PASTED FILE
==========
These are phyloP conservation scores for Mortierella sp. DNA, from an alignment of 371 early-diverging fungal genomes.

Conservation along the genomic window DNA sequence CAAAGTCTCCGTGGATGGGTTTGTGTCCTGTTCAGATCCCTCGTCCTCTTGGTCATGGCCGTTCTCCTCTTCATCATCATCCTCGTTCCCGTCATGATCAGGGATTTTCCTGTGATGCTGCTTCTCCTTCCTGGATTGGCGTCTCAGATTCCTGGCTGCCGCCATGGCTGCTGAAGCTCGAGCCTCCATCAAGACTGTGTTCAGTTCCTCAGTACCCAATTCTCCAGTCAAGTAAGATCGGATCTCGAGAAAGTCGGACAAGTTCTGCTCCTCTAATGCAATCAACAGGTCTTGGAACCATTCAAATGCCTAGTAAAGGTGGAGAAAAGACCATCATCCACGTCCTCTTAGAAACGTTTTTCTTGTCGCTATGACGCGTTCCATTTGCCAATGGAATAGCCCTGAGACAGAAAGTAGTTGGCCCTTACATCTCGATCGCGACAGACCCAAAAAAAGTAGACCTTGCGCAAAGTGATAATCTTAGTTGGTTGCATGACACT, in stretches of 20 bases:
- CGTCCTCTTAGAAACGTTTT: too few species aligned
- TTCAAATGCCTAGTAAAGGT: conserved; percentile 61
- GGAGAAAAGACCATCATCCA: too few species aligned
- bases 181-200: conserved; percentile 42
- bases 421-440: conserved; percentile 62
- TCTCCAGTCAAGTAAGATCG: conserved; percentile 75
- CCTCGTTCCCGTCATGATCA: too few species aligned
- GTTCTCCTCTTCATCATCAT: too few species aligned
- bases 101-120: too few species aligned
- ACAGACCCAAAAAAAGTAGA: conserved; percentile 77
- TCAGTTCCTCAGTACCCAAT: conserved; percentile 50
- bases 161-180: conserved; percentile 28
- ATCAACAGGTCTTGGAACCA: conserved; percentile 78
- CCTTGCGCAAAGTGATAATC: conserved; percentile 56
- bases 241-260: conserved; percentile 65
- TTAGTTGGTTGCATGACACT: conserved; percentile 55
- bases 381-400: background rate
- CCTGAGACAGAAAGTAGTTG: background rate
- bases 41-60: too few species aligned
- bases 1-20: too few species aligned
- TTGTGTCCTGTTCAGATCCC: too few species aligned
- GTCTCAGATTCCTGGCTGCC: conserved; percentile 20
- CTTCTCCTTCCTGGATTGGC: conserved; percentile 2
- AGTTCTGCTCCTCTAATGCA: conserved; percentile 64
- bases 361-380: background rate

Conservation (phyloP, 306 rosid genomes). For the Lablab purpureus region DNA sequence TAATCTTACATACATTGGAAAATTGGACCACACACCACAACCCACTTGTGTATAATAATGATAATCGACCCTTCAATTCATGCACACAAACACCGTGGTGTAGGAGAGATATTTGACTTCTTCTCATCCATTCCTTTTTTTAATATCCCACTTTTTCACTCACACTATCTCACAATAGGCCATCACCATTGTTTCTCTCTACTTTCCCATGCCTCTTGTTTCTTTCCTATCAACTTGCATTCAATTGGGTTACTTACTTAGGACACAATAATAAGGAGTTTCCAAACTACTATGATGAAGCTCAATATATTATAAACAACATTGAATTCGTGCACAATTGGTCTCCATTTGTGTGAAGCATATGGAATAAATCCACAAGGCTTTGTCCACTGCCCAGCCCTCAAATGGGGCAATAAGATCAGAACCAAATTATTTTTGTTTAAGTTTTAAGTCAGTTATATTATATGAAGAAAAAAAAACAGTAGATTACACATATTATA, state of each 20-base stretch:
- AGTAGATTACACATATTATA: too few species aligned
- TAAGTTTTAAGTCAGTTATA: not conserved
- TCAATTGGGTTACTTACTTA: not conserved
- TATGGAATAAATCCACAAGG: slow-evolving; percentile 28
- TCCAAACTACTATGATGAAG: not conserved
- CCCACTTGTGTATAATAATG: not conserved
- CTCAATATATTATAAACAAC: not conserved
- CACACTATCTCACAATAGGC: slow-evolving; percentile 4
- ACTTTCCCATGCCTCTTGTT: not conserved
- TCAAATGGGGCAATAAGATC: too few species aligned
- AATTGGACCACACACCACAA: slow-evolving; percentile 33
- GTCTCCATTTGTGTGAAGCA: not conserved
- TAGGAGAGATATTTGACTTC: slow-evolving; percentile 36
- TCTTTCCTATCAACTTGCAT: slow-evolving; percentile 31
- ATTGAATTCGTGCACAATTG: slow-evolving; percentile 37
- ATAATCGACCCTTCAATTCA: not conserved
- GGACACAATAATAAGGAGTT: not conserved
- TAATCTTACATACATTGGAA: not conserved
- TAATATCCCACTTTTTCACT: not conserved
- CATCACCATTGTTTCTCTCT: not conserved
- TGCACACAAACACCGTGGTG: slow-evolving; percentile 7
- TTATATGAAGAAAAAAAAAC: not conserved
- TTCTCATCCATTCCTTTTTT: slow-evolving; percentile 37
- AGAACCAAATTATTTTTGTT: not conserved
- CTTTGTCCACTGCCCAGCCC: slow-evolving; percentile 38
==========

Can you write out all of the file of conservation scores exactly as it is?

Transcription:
These are phyloP conservation scores for Mortierella sp. DNA, from an alignment of 371 early-diverging fungal genomes.

Conservation along the genomic window DNA sequence CAAAGTCTCCGTGGATGGGTTTGTGTCCTGTTCAGATCCCTCGTCCTCTTGGTCATGGCCGTTCTCCTCTTCATCATCATCCTCGTTCCCGTCATGATCAGGGATTTTCCTGTGATGCTGCTTCTCCTTCCTGGATTGGCGTCTCAGATTCCTGGCTGCCGCCATGGCTGCTGAAGCTCGAGCCTCCATCAAGACTGTGTTCAGTTCCTCAGTACCCAATTCTCCAGTCAAGTAAGATCGGATCTCGAGAAAGTCGGACAAGTTCTGCTCCTCTAATGCAATCAACAGGTCTTGGAACCATTCAAATGCCTAGTAAAGGTGGAGAAAAGACCATCATCCACGTCCTCTTAGAAACGTTTTTCTTGTCGCTATGACGCGTTCCATTTGCCAATGGAATAGCCCTGAGACAGAAAGTAGTTGGCCCTTACATCTCGATCGCGACAGACCCAAAAAAAGTAGACCTTGCGCAAAGTGATAATCTTAGTTGGTTGCATGACACT, in stretches of 20 bases:
- CGTCCTCTTAGAAACGTTTT: too few species aligned
- TTCAAATGCCTAGTAAAGGT: conserved; percentile 61
- GGAGAAAAGACCATCATCCA: too few species aligned
- bases 181-200: conserved; percentile 42
- bases 421-440: conserved; percentile 62
- TCTCCAGTCAAGTAAGATCG: conserved; percentile 75
- CCTCGTTCCCGTCATGATCA: too few species aligned
- GTTCTCCTCTTCATCATCAT: too few species aligned
- bases 101-120: too few species aligned
- ACAGACCCAAAAAAAGTAGA: conserved; percentile 77
- TCAGTTCCTCAGTACCCAAT: conserved; percentile 50
- bases 161-180: conserved; percentile 28
- ATCAACAGGTCTTGGAACCA: conserved; percentile 78
- CCTTGCGCAAAGTGATAATC: conserved; percentile 56
- bases 241-260: conserved; percentile 65
- TTAGTTGGTTGCATGACACT: conserved; percentile 55
- bases 381-400: background rate
- CCTGAGACAGAAAGTAGTTG: background rate
- bases 41-60: too few species aligned
- bases 1-20: too few species aligned
- TTGTGTCCTGTTCAGATCCC: too few species aligned
- GTCTCAGATTCCTGGCTGCC: conserved; percentile 20
- CTTCTCCTTCCTGGATTGGC: conserved; percentile 2
- AGTTCTGCTCCTCTAATGCA: conserved; percentile 64
- bases 361-380: background rate

Conservation (phyloP, 306 rosid genomes). For the Lablab purpureus region DNA sequence TAATCTTACATACATTGGAAAATTGGACCACACACCACAACCCACTTGTGTATAATAATGATAATCGACCCTTCAATTCATGCACACAAACACCGTGGTGTAGGAGAGATATTTGACTTCTTCTCATCCATTCCTTTTTTTAATATCCCACTTTTTCACTCACACTATCTCACAATAGGCCATCACCATTGTTTCTCTCTACTTTCCCATGCCTCTTGTTTCTTTCCTATCAACTTGCATTCAATTGGGTTACTTACTTAGGACACAATAATAAGGAGTTTCCAAACTACTATGATGAAGCTCAATATATTATAAACAACATTGAATTCGTGCACAATTGGTCTCCATTTGTGTGAAGCATATGGAATAAATCCACAAGGCTTTGTCCACTGCCCAGCCCTCAAATGGGGCAATAAGATCAGAACCAAATTATTTTTGTTTAAGTTTTAAGTCAGTTATATTATATGAAGAAAAAAAAACAGTAGATTACACATATTATA, state of each 20-base stretch:
- AGTAGATTACACATATTATA: too few species aligned
- TAAGTTTTAAGTCAGTTATA: not conserved
- TCAATTGGGTTACTTACTTA: not conserved
- TATGGAATAAATCCACAAGG: slow-evolving; percentile 28
- TCCAAACTACTATGATGAAG: not conserved
- CCCACTTGTGTATAATAATG: not conserved
- CTCAATATATTATAAACAAC: not conserved
- CACACTATCTCACAATAGGC: slow-evolving; percentile 4
- ACTTTCCCATGCCTCTTGTT: not conserved
- TCAAATGGGGCAATAAGATC: too few species aligned
- AATTGGACCACACACCACAA: slow-evolving; percentile 33
- GTCTCCATTTGTGTGAAGCA: not conserved
- TAGGAGAGATATTTGACTTC: slow-evolving; percentile 36
- TCTTTCCTATCAACTTGCAT: slow-evolving; percentile 31
- ATTGAATTCGTGCACAATTG: slow-evolving; percentile 37
- ATAATCGACCCTTCAATTCA: not conserved
- GGACACAATAATAAGGAGTT: not conserved
- TAATCTTACATACATTGGAA: not conserved
- TAATATCCCACTTTTTCACT: not conserved
- CATCACCATTGTTTCTCTCT: not conserved
- TGCACACAAACACCGTGGTG: slow-evolving; percentile 7
- TTATATGAAGAAAAAAAAAC: not conserved
- TTCTCATCCATTCCTTTTTT: slow-evolving; percentile 37
- AGAACCAAATTATTTTTGTT: not conserved
- CTTTGTCCACTGCCCAGCCC: slow-evolving; percentile 38